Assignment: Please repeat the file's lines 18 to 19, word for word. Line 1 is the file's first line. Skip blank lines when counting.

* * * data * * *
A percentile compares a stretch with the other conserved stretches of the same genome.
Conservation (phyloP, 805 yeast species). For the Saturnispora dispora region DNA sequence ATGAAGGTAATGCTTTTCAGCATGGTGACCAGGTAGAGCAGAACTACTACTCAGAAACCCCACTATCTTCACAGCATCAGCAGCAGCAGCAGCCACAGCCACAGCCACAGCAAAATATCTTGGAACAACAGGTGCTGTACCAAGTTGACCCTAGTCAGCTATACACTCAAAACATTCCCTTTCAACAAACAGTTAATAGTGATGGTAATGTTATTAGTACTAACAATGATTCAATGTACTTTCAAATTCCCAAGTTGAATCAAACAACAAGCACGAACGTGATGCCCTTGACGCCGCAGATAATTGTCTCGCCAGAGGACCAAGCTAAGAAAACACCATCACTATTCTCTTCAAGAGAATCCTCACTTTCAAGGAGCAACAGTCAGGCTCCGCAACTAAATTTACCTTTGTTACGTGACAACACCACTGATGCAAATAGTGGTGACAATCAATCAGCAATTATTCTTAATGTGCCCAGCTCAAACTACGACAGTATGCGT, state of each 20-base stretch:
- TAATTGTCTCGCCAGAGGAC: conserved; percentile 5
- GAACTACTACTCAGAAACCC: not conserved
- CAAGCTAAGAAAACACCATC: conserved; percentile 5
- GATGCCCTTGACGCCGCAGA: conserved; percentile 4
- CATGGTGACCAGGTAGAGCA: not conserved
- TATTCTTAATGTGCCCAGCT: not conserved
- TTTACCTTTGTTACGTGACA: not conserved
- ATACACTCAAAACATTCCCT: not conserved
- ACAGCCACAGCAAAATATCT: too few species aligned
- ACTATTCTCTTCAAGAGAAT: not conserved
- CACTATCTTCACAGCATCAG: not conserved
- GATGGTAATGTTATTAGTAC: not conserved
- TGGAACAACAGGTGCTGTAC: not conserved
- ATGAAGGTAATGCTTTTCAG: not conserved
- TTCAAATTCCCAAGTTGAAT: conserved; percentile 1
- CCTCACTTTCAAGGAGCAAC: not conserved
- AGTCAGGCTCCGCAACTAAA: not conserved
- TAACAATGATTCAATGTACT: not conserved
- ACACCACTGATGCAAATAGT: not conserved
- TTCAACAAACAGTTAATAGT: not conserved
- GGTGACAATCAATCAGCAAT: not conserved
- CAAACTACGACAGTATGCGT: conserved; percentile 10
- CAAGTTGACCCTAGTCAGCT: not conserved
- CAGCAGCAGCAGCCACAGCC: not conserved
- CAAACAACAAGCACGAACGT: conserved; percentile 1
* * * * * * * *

- CCTCACTTTCAAGGAGCAAC: not conserved
- AGTCAGGCTCCGCAACTAAA: not conserved